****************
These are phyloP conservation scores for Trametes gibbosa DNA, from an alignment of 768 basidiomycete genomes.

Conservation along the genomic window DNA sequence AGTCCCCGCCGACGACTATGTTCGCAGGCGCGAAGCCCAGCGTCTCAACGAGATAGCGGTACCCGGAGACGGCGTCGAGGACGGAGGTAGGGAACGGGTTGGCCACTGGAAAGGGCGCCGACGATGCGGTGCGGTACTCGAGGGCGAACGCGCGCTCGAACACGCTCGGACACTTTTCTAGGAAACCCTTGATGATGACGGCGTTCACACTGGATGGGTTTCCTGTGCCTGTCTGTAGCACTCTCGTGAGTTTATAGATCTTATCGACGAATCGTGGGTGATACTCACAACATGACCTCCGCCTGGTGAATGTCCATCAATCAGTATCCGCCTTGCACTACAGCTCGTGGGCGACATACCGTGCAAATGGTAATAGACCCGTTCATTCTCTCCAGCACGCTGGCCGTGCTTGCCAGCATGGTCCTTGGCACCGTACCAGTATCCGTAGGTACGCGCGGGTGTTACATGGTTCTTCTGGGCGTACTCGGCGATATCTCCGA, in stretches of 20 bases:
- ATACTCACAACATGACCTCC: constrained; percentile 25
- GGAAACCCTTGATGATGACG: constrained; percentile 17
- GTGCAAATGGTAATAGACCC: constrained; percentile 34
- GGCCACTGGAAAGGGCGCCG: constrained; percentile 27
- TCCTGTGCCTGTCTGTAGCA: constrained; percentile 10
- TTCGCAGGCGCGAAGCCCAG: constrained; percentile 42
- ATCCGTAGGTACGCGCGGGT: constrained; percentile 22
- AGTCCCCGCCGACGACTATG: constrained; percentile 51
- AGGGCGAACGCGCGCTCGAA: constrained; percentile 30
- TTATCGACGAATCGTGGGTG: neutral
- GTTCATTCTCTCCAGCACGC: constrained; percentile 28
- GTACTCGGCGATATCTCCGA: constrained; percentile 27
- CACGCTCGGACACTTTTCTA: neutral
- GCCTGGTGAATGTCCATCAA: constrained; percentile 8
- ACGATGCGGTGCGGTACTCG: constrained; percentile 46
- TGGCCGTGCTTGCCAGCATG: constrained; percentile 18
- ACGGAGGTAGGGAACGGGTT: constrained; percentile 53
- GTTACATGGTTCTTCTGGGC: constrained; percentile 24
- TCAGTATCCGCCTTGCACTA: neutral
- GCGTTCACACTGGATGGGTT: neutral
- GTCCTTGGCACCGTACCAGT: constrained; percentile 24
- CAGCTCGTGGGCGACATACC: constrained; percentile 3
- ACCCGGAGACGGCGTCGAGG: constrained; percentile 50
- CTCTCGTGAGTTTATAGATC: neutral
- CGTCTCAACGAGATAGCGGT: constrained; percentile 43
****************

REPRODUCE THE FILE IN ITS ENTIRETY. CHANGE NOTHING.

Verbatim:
These are phyloP conservation scores for Trametes gibbosa DNA, from an alignment of 768 basidiomycete genomes.

Conservation along the genomic window DNA sequence AGTCCCCGCCGACGACTATGTTCGCAGGCGCGAAGCCCAGCGTCTCAACGAGATAGCGGTACCCGGAGACGGCGTCGAGGACGGAGGTAGGGAACGGGTTGGCCACTGGAAAGGGCGCCGACGATGCGGTGCGGTACTCGAGGGCGAACGCGCGCTCGAACACGCTCGGACACTTTTCTAGGAAACCCTTGATGATGACGGCGTTCACACTGGATGGGTTTCCTGTGCCTGTCTGTAGCACTCTCGTGAGTTTATAGATCTTATCGACGAATCGTGGGTGATACTCACAACATGACCTCCGCCTGGTGAATGTCCATCAATCAGTATCCGCCTTGCACTACAGCTCGTGGGCGACATACCGTGCAAATGGTAATAGACCCGTTCATTCTCTCCAGCACGCTGGCCGTGCTTGCCAGCATGGTCCTTGGCACCGTACCAGTATCCGTAGGTACGCGCGGGTGTTACATGGTTCTTCTGGGCGTACTCGGCGATATCTCCGA, in stretches of 20 bases:
- ATACTCACAACATGACCTCC: constrained; percentile 25
- GGAAACCCTTGATGATGACG: constrained; percentile 17
- GTGCAAATGGTAATAGACCC: constrained; percentile 34
- GGCCACTGGAAAGGGCGCCG: constrained; percentile 27
- TCCTGTGCCTGTCTGTAGCA: constrained; percentile 10
- TTCGCAGGCGCGAAGCCCAG: constrained; percentile 42
- ATCCGTAGGTACGCGCGGGT: constrained; percentile 22
- AGTCCCCGCCGACGACTATG: constrained; percentile 51
- AGGGCGAACGCGCGCTCGAA: constrained; percentile 30
- TTATCGACGAATCGTGGGTG: neutral
- GTTCATTCTCTCCAGCACGC: constrained; percentile 28
- GTACTCGGCGATATCTCCGA: constrained; percentile 27
- CACGCTCGGACACTTTTCTA: neutral
- GCCTGGTGAATGTCCATCAA: constrained; percentile 8
- ACGATGCGGTGCGGTACTCG: constrained; percentile 46
- TGGCCGTGCTTGCCAGCATG: constrained; percentile 18
- ACGGAGGTAGGGAACGGGTT: constrained; percentile 53
- GTTACATGGTTCTTCTGGGC: constrained; percentile 24
- TCAGTATCCGCCTTGCACTA: neutral
- GCGTTCACACTGGATGGGTT: neutral
- GTCCTTGGCACCGTACCAGT: constrained; percentile 24
- CAGCTCGTGGGCGACATACC: constrained; percentile 3
- ACCCGGAGACGGCGTCGAGG: constrained; percentile 50
- CTCTCGTGAGTTTATAGATC: neutral
- CGTCTCAACGAGATAGCGGT: constrained; percentile 43